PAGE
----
My View:

Poignant and equally baffling, this is a true crime narrative that is once again too close to home for comfort. You cannot ignore the depiction of innocence tainted with the intrusion of men’s unwanted desires/impulses on the lives of so many young women. And in this read it is not just the perpetrators who are misogynistic and vile, many of the public officers are the same. I do hope life has changed, that standards have been raised, that women’s’ concerns are now listened to and treated with respect. I am hoping for too much? I still hope. I do feel angry.

 

A powerful read made even more so with the inclusion of the carefree photos of the main focus of this story – Trudie Adams. Moving and sad. I wish there were answers. Hopefully the podcast, TV series and the publication of this book will tempt someone to come forward, will niggle at someone’s almost forgotten memories. Rest in peace Trudie.

#metoo

 

 

 

 

Review: The Schoolgirl Strangler – Katherine Kovacic

The Schoolgirl Strangler

Katherine Kovac

Echo

ISBN: 9781760686635

RRP $32.99

 

Description:
The shocking true story of a serial killer in 1930s Melbourne.

 

November, 1930. One sunny Saturday afternoon, 12-year-old Mena Griffiths was playing in the park when she was lured away by an unknown man. Hours later, her strangled body was found, mouth gagged and hands crossed over her chest, in an abandoned house. Only months later, another girl was murdered; the similarities between the cases undeniable. Crime in Melbourne had taken a shocking new turn: this was the work of a serial killer, a homicidal maniac.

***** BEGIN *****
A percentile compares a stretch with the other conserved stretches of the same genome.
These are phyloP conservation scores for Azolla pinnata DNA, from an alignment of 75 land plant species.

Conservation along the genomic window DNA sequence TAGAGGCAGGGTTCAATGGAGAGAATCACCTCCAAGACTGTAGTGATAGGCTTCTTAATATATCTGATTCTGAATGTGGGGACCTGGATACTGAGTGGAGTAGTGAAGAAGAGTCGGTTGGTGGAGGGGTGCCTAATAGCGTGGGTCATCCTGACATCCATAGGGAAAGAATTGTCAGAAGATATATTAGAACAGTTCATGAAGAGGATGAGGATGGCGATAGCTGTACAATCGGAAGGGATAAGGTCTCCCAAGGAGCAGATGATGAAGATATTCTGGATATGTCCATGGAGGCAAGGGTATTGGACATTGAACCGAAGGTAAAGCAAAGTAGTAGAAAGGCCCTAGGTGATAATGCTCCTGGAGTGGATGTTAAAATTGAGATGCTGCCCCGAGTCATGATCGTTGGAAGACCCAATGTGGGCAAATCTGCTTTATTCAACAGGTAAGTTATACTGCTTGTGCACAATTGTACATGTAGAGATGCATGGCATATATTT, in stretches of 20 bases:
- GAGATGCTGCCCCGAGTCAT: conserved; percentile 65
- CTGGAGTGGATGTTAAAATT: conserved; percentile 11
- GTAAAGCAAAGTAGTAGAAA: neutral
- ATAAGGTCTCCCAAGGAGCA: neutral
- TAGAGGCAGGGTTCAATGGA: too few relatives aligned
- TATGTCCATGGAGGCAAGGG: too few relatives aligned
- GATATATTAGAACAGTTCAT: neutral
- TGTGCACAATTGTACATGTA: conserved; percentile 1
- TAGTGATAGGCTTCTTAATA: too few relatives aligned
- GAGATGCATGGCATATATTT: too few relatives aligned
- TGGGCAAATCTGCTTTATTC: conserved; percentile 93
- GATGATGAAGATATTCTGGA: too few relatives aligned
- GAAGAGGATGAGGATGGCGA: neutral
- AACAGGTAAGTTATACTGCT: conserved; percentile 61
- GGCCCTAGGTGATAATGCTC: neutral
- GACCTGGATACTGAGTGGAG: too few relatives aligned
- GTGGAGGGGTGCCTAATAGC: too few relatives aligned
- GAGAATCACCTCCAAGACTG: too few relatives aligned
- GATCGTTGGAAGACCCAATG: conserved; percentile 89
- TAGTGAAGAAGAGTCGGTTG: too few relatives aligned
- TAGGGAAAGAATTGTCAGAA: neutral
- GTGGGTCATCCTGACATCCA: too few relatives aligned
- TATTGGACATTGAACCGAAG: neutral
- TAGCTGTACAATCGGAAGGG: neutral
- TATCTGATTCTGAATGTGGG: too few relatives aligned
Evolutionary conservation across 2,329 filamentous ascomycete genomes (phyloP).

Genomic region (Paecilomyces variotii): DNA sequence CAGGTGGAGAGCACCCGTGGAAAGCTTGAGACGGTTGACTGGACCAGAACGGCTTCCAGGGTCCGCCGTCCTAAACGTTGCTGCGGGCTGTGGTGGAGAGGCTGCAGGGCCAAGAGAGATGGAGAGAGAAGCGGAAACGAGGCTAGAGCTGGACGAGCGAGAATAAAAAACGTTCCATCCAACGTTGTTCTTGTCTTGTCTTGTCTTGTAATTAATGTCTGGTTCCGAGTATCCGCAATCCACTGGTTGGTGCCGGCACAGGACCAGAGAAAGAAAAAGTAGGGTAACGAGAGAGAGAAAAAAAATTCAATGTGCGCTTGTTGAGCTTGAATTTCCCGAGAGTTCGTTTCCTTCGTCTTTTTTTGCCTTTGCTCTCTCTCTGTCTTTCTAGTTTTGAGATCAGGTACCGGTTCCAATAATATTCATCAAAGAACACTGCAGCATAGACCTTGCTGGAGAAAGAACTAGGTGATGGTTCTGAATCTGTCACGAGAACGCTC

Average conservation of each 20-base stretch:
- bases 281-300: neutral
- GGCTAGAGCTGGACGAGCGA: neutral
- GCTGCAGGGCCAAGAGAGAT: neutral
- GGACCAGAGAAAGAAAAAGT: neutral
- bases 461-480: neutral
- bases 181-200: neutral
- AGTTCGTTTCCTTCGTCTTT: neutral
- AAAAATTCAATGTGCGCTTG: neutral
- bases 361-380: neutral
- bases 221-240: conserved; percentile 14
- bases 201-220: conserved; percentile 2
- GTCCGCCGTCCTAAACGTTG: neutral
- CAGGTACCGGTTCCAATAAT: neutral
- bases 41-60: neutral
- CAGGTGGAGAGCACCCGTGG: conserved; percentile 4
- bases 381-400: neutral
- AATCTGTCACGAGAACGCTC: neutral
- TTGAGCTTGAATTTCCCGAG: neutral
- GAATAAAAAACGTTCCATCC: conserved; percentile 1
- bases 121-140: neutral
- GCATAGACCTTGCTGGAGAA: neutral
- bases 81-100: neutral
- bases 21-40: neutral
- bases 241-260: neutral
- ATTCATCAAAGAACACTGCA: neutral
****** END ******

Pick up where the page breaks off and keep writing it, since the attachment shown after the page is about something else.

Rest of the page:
Despite their best efforts, police had no experience dealing with this kind of criminal. What followed was years of bungled investigations, falsely accused men – and the tragic deaths of two more girls – before the murderer was finally caught and brought to justice.

 

With all the pace of a thriller, Katherine Kovacic recounts this extraordinary, chilling true story – of failed police enquiries, a killer with a Jekyll and Hyde personality, and the families shattered when four innocent lives were cruelly taken.

 

My View:

Katherine Kovacic is a talented writer, who, with the publishing of this work of non-fiction, has demonstrated her great skills and depth of writing and research. I enjoyed every aspect of this read- the cover art – which is perfect for the era of the crimes (in fact I will share a personal image with you that was used in a local “a stranger danger awareness” shoot back in the 1960’s.)

I love the chapters with the face/jigsaw puzzle slowly revealing the face of the accused.

The research led narrative is presented in easily digested vocabulary, and without personal intervention, I like this tyle op presentation for true crime writing.   I absolutely abhor true crime where the writer thinks that their opinions are valuable in the story, in my opinion, they are not, it should be the reader who decides what they take/believe/ understand from the facts presented.

 

This is another great read from the talented Katherine Kovacic.

Sneak Peak – True Crime: Evil Has A Name – Audible